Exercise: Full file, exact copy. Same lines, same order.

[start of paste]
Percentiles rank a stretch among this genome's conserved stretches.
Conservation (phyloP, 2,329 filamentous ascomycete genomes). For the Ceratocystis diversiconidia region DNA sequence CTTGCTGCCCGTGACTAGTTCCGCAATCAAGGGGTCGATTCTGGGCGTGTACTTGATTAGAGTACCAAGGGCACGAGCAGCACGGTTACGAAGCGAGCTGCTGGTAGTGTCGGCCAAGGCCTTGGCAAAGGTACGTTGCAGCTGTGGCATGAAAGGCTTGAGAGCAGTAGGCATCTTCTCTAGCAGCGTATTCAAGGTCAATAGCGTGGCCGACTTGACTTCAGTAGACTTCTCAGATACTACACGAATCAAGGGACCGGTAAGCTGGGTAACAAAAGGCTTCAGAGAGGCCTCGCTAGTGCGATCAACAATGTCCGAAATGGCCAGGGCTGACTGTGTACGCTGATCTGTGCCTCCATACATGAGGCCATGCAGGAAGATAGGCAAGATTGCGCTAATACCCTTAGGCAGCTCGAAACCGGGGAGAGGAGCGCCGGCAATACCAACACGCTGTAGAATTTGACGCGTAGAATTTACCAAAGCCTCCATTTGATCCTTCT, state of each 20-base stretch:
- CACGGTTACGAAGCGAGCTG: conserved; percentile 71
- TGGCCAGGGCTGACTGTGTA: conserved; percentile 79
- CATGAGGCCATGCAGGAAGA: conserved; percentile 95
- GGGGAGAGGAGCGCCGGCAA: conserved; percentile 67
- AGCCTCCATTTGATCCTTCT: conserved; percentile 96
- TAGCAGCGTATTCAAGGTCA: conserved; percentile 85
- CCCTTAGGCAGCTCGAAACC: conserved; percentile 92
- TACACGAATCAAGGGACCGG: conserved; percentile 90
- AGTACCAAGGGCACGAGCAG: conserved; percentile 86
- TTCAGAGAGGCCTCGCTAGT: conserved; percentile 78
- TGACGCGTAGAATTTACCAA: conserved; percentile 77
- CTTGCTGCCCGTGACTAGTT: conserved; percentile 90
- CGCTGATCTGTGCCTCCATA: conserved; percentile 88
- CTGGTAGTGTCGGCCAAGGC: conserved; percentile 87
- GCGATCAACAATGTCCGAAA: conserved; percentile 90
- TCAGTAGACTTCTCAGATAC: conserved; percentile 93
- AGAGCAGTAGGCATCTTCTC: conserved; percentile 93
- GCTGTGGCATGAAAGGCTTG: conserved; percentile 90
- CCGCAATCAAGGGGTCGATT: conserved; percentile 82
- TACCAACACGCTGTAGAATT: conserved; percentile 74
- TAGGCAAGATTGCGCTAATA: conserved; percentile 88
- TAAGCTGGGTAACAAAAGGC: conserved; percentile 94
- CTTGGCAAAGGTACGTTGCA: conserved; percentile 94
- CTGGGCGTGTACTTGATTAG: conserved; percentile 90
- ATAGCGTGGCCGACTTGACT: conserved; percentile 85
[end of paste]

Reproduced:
Percentiles rank a stretch among this genome's conserved stretches.
Conservation (phyloP, 2,329 filamentous ascomycete genomes). For the Ceratocystis diversiconidia region DNA sequence CTTGCTGCCCGTGACTAGTTCCGCAATCAAGGGGTCGATTCTGGGCGTGTACTTGATTAGAGTACCAAGGGCACGAGCAGCACGGTTACGAAGCGAGCTGCTGGTAGTGTCGGCCAAGGCCTTGGCAAAGGTACGTTGCAGCTGTGGCATGAAAGGCTTGAGAGCAGTAGGCATCTTCTCTAGCAGCGTATTCAAGGTCAATAGCGTGGCCGACTTGACTTCAGTAGACTTCTCAGATACTACACGAATCAAGGGACCGGTAAGCTGGGTAACAAAAGGCTTCAGAGAGGCCTCGCTAGTGCGATCAACAATGTCCGAAATGGCCAGGGCTGACTGTGTACGCTGATCTGTGCCTCCATACATGAGGCCATGCAGGAAGATAGGCAAGATTGCGCTAATACCCTTAGGCAGCTCGAAACCGGGGAGAGGAGCGCCGGCAATACCAACACGCTGTAGAATTTGACGCGTAGAATTTACCAAAGCCTCCATTTGATCCTTCT, state of each 20-base stretch:
- CACGGTTACGAAGCGAGCTG: conserved; percentile 71
- TGGCCAGGGCTGACTGTGTA: conserved; percentile 79
- CATGAGGCCATGCAGGAAGA: conserved; percentile 95
- GGGGAGAGGAGCGCCGGCAA: conserved; percentile 67
- AGCCTCCATTTGATCCTTCT: conserved; percentile 96
- TAGCAGCGTATTCAAGGTCA: conserved; percentile 85
- CCCTTAGGCAGCTCGAAACC: conserved; percentile 92
- TACACGAATCAAGGGACCGG: conserved; percentile 90
- AGTACCAAGGGCACGAGCAG: conserved; percentile 86
- TTCAGAGAGGCCTCGCTAGT: conserved; percentile 78
- TGACGCGTAGAATTTACCAA: conserved; percentile 77
- CTTGCTGCCCGTGACTAGTT: conserved; percentile 90
- CGCTGATCTGTGCCTCCATA: conserved; percentile 88
- CTGGTAGTGTCGGCCAAGGC: conserved; percentile 87
- GCGATCAACAATGTCCGAAA: conserved; percentile 90
- TCAGTAGACTTCTCAGATAC: conserved; percentile 93
- AGAGCAGTAGGCATCTTCTC: conserved; percentile 93
- GCTGTGGCATGAAAGGCTTG: conserved; percentile 90
- CCGCAATCAAGGGGTCGATT: conserved; percentile 82
- TACCAACACGCTGTAGAATT: conserved; percentile 74
- TAGGCAAGATTGCGCTAATA: conserved; percentile 88
- TAAGCTGGGTAACAAAAGGC: conserved; percentile 94
- CTTGGCAAAGGTACGTTGCA: conserved; percentile 94
- CTGGGCGTGTACTTGATTAG: conserved; percentile 90
- ATAGCGTGGCCGACTTGACT: conserved; percentile 85